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DOI

  • Claes Bernes
  • Stephen R. Carpenter
  • Anna Gårdmark
  • Per Larsson
  • Lennart Persson
  • Christian Skov
  • James D.M. Speed
  • Ellen Van Donk
Background: In recent decades, many attempts have been made to restore eutrophic lakes through biomanipulation.
Reducing the populations of planktivorous and benthivorous fish (either directly or through stocking of piscivorous fish)
may induce ecosystem changes that increase water transparency and decrease the risk of algal blooms and fish kills,
at least in the short term. However, the generality of biomanipulation effects on water quality across lake types and
geographical regions is not known. Therefore, we have undertaken a systematic review of such effects in eutrophic
lakes in temperate regions throughout the world.
Methods: Searches for literature were made using online publication databases, search engines, specialist websites
and bibliographies of literature reviews. Search terms were developed in English, Danish, Dutch and Swedish. Identified
articles were screened for relevance using inclusion criteria set out in an a priori protocol. To reduce the risk of bias, we
then critically appraised the combined evidence found on each biomanipulation. Data were extracted on outcomes
such as Secchi depth and chlorophyll a concentration before, during and/or after manipulation, and on effect
modifiers such as lake properties and amounts of fish removed or stocked.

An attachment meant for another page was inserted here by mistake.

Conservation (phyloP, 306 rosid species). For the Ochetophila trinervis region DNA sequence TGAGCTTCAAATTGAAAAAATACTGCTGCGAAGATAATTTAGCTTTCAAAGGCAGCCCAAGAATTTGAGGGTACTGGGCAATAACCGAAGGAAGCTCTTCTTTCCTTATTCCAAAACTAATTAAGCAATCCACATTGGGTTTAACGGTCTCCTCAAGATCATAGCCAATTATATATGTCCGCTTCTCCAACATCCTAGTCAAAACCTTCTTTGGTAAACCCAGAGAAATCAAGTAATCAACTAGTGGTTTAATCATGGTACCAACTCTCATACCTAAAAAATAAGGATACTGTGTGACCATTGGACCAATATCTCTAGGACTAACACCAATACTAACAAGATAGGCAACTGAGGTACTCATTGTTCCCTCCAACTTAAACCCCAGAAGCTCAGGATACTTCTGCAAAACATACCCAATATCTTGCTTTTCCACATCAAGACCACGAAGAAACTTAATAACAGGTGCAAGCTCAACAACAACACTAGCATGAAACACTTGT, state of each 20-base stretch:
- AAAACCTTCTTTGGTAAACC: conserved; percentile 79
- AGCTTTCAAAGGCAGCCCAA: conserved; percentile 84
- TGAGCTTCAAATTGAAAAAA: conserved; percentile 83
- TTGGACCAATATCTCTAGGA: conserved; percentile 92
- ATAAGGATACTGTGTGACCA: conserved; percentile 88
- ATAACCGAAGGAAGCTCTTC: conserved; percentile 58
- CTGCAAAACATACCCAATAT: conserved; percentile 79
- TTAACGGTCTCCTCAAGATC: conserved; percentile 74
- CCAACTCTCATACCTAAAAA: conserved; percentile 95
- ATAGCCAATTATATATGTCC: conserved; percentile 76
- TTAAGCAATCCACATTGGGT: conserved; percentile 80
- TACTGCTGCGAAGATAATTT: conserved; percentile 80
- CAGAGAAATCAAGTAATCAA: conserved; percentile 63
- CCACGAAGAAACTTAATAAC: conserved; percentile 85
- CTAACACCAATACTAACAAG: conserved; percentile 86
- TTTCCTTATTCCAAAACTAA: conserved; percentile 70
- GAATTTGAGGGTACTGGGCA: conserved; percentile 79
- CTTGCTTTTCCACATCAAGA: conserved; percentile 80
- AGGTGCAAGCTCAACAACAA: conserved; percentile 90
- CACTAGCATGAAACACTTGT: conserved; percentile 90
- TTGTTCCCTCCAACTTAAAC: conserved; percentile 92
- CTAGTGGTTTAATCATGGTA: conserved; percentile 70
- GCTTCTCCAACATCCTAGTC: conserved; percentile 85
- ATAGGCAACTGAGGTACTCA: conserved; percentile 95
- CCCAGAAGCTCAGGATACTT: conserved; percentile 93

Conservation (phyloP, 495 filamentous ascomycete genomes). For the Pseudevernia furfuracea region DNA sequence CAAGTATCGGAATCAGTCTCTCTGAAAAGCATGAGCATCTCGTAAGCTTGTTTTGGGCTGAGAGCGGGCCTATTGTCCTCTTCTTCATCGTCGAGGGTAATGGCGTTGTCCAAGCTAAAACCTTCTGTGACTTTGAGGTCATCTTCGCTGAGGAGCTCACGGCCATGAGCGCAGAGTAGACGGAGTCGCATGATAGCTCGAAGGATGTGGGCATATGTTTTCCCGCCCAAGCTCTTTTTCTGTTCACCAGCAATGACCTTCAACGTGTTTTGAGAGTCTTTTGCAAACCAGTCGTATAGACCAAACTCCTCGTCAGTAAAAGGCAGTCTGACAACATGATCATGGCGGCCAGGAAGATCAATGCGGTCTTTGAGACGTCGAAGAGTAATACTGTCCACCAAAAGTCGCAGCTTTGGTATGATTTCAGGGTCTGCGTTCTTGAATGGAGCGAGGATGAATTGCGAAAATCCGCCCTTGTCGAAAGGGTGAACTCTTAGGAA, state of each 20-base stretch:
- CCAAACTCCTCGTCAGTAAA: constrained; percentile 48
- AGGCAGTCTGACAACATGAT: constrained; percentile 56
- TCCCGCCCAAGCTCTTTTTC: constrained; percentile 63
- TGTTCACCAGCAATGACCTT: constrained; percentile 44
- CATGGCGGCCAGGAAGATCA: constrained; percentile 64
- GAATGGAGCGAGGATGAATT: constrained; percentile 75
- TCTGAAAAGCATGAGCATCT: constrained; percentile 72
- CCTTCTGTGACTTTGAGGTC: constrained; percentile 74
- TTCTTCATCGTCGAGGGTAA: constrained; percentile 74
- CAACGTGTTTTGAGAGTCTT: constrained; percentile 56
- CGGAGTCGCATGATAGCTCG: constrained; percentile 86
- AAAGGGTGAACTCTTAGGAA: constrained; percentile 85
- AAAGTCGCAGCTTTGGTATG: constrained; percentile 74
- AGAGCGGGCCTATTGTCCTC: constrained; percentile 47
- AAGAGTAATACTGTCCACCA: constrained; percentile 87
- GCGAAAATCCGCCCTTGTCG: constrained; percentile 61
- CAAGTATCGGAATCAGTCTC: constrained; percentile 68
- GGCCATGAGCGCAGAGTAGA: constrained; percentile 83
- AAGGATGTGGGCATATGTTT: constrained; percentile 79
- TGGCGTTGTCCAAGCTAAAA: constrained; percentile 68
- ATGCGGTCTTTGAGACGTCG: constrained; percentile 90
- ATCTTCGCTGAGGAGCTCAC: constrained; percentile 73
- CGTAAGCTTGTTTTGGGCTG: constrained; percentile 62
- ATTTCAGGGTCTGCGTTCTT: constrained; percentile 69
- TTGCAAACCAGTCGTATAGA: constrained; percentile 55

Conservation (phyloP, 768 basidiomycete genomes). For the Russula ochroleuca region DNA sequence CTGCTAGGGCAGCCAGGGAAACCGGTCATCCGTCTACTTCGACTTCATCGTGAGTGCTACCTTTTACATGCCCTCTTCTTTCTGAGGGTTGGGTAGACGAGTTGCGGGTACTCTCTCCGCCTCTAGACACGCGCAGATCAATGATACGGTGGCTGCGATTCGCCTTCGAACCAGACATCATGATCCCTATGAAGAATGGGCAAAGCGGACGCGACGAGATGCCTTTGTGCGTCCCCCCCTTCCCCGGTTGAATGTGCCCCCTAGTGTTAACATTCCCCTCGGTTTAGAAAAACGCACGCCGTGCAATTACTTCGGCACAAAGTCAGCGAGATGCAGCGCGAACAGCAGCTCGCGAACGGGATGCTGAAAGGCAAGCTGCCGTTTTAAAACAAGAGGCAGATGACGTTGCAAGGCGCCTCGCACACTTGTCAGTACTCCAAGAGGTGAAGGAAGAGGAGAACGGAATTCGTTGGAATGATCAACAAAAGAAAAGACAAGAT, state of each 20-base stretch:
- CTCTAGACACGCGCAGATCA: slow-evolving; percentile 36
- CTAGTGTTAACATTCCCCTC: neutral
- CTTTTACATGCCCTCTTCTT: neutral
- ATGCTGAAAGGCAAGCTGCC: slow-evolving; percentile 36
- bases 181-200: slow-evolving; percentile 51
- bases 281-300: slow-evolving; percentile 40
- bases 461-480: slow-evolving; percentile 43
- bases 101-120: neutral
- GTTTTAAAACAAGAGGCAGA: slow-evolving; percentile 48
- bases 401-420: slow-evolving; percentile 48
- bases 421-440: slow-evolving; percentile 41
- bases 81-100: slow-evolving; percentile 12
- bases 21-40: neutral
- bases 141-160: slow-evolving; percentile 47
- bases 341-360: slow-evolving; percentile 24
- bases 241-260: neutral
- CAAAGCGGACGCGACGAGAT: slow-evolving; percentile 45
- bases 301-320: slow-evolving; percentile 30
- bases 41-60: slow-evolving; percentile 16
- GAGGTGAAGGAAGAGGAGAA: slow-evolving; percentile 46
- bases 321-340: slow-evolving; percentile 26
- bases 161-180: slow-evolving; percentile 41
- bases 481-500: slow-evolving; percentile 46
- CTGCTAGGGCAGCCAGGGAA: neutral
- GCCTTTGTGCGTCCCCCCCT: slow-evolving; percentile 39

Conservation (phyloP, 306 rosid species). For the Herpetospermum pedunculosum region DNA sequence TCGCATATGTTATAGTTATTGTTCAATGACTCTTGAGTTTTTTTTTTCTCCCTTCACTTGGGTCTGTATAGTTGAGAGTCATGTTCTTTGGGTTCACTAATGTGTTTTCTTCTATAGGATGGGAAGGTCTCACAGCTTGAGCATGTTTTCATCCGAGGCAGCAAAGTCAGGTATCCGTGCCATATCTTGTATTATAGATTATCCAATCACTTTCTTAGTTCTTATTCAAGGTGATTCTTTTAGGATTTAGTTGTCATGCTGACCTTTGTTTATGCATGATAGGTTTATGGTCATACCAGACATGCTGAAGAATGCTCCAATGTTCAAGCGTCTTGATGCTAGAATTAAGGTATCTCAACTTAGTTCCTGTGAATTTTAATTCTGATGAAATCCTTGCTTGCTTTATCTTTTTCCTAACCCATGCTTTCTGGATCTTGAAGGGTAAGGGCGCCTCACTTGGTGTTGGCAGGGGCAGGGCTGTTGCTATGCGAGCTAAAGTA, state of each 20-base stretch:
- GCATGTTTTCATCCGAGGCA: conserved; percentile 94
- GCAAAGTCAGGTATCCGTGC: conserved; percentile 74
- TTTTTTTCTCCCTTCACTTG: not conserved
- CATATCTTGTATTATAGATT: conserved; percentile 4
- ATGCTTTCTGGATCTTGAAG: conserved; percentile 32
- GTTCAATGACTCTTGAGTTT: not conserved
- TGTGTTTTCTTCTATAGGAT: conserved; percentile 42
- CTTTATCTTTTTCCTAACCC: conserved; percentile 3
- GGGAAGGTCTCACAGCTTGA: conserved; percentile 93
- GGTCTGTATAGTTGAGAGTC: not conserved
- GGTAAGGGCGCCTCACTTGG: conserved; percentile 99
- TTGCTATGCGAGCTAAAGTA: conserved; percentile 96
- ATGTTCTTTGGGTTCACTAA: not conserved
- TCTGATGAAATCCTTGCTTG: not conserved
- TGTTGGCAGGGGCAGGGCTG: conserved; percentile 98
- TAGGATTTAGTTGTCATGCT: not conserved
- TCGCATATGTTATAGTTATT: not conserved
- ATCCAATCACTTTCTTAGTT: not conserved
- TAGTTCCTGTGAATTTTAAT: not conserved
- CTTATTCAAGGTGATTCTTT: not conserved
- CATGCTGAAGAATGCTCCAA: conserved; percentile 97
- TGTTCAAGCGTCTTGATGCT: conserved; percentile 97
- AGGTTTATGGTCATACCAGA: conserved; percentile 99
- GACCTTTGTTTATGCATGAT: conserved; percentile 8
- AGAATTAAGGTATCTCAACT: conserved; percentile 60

Results: Our searches identified more than 14,500 articles. After screening for relevance, 233 of them remained. After
exclusions based on critical appraisal, our evidence base included useful data on 128 biomanipulations in 123 lakes.
Of these interventions, 85% had been made in Europe and 15% in North America. Meta-analysis showed that removal
of planktivores and benthivores (with or without piscivore stocking) leads to increased Secchi depth and decreased
chlorophyll a concentration during intervention and the first three years afterwards. Piscivore stocking alone has
no significant effect. The response of chlorophyll a levels to biomanipulation is stronger in lakes where fish removal is
intense, and in lakes which are small and/or have high pre-manipulation concentrations of total phosphorus.
Conclusions: Our review improves on previous reviews of biomanipulation in that we identified a large number of
case studies from many parts of the world and used a consistent, repeatable process to screen them for relevance
and susceptibility to bias. Our results indicate that removal of planktivorous and benthivorous fish is a useful means of
improving water quality in eutrophic lakes. Biomanipulation tends to be particularly successful in relatively small
lakes with short retention times and high phosphorus levels. More thorough fish removal increases the efficacy
of biomanipulation. Nonetheless successes and failures have occurred across a wide range of conditions.
Keywords: Biomanipulation, Planktivore, Benthivore, Piscivore stocking, Fish removal, Lake restoration, Eutrophication,
Water quality, Phytoplankton
Original languageEnglish
JournalEnvironmental Evidence
Volume4
Issue number7
DOI
Publication statusPublished - 2015

    Research areas

  • international

ID: 748757